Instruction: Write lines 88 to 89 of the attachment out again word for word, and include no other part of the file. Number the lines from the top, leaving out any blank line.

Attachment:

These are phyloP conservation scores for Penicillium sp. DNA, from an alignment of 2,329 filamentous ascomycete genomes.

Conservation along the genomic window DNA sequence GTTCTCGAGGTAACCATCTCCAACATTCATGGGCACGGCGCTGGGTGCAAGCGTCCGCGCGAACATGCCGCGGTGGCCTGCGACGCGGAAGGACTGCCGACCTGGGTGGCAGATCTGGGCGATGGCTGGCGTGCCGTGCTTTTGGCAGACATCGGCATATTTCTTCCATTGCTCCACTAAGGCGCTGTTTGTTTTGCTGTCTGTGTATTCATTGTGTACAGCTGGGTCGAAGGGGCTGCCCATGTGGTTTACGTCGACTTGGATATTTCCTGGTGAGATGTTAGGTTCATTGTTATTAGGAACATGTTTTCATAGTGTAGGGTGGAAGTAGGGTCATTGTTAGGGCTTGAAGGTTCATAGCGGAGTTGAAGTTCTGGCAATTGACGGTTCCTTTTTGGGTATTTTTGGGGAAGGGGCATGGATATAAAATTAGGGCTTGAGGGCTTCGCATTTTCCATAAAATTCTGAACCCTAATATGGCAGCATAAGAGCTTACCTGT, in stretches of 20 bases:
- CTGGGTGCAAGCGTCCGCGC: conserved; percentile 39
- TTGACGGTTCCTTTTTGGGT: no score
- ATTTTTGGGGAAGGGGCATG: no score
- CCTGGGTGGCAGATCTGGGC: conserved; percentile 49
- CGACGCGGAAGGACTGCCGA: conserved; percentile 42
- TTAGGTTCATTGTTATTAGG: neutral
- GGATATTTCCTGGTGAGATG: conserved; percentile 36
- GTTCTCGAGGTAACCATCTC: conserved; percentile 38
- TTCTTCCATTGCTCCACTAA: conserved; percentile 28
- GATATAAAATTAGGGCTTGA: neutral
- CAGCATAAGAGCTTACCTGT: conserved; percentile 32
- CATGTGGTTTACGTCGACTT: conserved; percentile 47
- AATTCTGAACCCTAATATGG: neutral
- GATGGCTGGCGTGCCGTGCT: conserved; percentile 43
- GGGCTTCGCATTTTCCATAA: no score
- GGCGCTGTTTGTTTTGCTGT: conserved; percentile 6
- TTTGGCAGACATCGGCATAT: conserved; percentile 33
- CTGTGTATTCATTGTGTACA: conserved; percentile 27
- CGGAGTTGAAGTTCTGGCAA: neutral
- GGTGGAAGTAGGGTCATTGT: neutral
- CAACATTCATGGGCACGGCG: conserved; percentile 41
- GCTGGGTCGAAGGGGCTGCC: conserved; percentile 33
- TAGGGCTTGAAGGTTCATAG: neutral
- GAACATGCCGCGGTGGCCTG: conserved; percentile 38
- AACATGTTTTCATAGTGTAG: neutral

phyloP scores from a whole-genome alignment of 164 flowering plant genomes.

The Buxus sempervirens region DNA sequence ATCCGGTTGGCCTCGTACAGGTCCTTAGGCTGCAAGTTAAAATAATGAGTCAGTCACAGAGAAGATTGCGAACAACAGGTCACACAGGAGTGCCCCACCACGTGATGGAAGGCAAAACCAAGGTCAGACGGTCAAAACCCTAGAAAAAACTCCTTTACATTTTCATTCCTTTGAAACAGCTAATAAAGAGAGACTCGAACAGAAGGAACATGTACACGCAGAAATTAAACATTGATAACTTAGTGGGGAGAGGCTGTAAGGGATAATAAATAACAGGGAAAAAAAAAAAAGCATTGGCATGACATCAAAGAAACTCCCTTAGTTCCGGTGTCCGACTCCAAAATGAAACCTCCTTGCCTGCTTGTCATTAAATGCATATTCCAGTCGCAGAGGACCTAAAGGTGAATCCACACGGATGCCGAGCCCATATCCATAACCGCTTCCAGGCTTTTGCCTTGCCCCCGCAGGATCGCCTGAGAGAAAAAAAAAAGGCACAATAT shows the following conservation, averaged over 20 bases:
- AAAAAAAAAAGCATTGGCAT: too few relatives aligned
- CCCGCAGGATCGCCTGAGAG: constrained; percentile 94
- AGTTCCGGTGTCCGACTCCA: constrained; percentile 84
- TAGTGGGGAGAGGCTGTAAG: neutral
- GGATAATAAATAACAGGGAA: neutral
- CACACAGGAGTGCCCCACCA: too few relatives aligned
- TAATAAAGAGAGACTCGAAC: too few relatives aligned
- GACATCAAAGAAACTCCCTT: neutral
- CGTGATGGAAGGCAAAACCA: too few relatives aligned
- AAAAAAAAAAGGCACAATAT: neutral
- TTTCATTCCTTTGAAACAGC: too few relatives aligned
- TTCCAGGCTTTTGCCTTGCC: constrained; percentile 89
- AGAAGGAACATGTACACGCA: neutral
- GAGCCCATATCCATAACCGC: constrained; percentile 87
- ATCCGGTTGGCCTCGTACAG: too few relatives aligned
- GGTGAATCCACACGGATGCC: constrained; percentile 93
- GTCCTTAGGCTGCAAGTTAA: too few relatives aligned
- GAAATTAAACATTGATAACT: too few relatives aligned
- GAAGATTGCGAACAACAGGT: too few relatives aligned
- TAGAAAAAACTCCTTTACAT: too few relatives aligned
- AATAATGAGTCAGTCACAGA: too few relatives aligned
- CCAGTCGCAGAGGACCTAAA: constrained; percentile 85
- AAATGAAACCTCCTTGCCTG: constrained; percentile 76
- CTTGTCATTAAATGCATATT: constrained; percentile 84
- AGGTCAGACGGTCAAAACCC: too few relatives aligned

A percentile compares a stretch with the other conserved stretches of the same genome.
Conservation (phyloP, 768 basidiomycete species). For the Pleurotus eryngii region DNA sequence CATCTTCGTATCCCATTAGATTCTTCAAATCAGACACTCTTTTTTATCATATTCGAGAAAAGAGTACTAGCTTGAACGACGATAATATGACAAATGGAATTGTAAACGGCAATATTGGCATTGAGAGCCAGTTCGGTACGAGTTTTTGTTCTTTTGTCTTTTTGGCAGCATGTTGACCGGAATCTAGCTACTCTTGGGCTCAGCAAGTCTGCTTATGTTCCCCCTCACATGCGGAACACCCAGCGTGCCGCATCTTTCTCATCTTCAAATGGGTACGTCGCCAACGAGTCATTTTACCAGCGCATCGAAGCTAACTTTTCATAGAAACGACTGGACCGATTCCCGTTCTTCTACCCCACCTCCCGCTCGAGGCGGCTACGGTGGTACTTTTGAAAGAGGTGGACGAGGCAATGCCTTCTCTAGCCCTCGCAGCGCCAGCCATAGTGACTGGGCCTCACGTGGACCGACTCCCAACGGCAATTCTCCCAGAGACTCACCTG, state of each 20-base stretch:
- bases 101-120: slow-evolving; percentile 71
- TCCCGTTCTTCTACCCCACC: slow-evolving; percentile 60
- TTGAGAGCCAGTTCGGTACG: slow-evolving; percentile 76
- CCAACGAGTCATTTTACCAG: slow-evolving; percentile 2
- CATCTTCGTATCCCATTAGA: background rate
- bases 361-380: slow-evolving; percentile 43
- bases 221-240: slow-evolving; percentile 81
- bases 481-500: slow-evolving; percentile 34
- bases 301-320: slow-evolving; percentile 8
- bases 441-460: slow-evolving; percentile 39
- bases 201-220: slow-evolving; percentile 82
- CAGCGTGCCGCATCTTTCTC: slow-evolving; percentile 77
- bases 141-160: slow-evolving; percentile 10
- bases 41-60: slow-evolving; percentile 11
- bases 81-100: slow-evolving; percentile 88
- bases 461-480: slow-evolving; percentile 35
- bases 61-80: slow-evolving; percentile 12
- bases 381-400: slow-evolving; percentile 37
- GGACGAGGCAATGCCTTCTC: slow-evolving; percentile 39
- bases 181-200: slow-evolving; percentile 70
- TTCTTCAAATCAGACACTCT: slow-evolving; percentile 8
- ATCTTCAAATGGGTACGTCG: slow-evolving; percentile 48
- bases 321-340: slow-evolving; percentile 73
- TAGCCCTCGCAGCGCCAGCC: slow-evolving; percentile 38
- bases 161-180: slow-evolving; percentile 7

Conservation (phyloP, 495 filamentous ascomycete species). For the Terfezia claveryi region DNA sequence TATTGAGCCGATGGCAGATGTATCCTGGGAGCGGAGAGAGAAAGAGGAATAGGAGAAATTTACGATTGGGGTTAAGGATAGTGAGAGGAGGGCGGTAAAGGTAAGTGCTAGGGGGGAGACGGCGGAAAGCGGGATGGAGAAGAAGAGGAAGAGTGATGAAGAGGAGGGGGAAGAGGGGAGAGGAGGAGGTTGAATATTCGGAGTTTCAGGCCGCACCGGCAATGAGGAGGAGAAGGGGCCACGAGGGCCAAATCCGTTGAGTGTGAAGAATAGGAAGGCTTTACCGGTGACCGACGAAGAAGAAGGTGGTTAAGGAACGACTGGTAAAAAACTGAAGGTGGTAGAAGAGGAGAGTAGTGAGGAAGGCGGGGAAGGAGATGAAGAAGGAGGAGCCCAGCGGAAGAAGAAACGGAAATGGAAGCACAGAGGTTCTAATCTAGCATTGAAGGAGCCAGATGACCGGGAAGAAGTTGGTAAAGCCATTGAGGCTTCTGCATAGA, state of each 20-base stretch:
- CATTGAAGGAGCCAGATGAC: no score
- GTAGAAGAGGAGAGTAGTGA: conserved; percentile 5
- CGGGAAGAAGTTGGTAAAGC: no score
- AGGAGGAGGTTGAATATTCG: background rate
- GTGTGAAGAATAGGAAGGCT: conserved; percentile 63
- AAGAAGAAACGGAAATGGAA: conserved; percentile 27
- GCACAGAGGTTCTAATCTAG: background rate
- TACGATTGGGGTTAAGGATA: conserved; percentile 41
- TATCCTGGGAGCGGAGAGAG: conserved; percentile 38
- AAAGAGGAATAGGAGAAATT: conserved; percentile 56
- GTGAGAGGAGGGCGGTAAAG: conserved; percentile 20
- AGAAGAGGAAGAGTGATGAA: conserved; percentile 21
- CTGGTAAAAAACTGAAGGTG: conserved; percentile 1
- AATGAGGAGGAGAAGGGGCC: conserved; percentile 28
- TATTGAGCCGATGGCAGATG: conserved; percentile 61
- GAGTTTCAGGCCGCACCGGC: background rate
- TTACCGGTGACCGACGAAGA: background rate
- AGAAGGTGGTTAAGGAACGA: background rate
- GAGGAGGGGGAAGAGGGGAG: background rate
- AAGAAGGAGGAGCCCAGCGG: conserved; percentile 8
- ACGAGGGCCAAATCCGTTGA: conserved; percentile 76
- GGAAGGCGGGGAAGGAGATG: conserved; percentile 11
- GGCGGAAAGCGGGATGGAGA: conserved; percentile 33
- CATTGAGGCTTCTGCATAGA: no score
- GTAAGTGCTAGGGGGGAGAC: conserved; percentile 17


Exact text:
- AAGAAGAAACGGAAATGGAA: conserved; percentile 27
- GCACAGAGGTTCTAATCTAG: background rate